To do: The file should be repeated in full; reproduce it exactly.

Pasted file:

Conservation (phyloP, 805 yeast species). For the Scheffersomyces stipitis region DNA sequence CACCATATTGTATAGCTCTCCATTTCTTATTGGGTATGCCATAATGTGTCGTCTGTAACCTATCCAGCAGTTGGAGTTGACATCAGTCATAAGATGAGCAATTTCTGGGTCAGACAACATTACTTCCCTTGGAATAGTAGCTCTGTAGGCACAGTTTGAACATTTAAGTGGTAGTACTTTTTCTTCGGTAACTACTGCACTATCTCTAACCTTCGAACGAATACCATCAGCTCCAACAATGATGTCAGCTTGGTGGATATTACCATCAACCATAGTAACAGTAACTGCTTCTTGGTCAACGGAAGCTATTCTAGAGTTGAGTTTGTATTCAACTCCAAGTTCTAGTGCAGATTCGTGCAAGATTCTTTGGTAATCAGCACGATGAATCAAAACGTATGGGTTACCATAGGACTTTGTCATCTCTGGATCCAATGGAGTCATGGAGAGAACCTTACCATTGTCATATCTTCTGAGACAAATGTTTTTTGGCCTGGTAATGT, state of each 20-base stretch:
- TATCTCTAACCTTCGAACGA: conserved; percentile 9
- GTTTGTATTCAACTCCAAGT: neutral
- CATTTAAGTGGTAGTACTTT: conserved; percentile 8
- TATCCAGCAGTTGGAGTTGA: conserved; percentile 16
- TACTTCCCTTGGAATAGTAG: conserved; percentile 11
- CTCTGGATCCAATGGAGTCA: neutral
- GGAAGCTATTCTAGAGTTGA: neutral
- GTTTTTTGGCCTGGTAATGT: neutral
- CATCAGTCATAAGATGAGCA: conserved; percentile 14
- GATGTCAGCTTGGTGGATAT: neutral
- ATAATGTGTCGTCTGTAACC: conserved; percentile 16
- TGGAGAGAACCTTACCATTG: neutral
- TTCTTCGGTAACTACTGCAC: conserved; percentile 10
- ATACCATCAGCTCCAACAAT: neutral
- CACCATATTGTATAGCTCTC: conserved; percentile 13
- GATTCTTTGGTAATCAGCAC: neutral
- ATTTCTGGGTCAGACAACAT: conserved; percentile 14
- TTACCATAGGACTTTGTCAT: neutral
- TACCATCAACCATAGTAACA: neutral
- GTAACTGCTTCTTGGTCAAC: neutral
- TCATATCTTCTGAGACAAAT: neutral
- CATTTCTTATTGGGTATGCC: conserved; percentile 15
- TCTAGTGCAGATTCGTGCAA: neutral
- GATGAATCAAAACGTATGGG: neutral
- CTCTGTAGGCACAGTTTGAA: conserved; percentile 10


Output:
Conservation (phyloP, 805 yeast species). For the Scheffersomyces stipitis region DNA sequence CACCATATTGTATAGCTCTCCATTTCTTATTGGGTATGCCATAATGTGTCGTCTGTAACCTATCCAGCAGTTGGAGTTGACATCAGTCATAAGATGAGCAATTTCTGGGTCAGACAACATTACTTCCCTTGGAATAGTAGCTCTGTAGGCACAGTTTGAACATTTAAGTGGTAGTACTTTTTCTTCGGTAACTACTGCACTATCTCTAACCTTCGAACGAATACCATCAGCTCCAACAATGATGTCAGCTTGGTGGATATTACCATCAACCATAGTAACAGTAACTGCTTCTTGGTCAACGGAAGCTATTCTAGAGTTGAGTTTGTATTCAACTCCAAGTTCTAGTGCAGATTCGTGCAAGATTCTTTGGTAATCAGCACGATGAATCAAAACGTATGGGTTACCATAGGACTTTGTCATCTCTGGATCCAATGGAGTCATGGAGAGAACCTTACCATTGTCATATCTTCTGAGACAAATGTTTTTTGGCCTGGTAATGT, state of each 20-base stretch:
- TATCTCTAACCTTCGAACGA: conserved; percentile 9
- GTTTGTATTCAACTCCAAGT: neutral
- CATTTAAGTGGTAGTACTTT: conserved; percentile 8
- TATCCAGCAGTTGGAGTTGA: conserved; percentile 16
- TACTTCCCTTGGAATAGTAG: conserved; percentile 11
- CTCTGGATCCAATGGAGTCA: neutral
- GGAAGCTATTCTAGAGTTGA: neutral
- GTTTTTTGGCCTGGTAATGT: neutral
- CATCAGTCATAAGATGAGCA: conserved; percentile 14
- GATGTCAGCTTGGTGGATAT: neutral
- ATAATGTGTCGTCTGTAACC: conserved; percentile 16
- TGGAGAGAACCTTACCATTG: neutral
- TTCTTCGGTAACTACTGCAC: conserved; percentile 10
- ATACCATCAGCTCCAACAAT: neutral
- CACCATATTGTATAGCTCTC: conserved; percentile 13
- GATTCTTTGGTAATCAGCAC: neutral
- ATTTCTGGGTCAGACAACAT: conserved; percentile 14
- TTACCATAGGACTTTGTCAT: neutral
- TACCATCAACCATAGTAACA: neutral
- GTAACTGCTTCTTGGTCAAC: neutral
- TCATATCTTCTGAGACAAAT: neutral
- CATTTCTTATTGGGTATGCC: conserved; percentile 15
- TCTAGTGCAGATTCGTGCAA: neutral
- GATGAATCAAAACGTATGGG: neutral
- CTCTGTAGGCACAGTTTGAA: conserved; percentile 10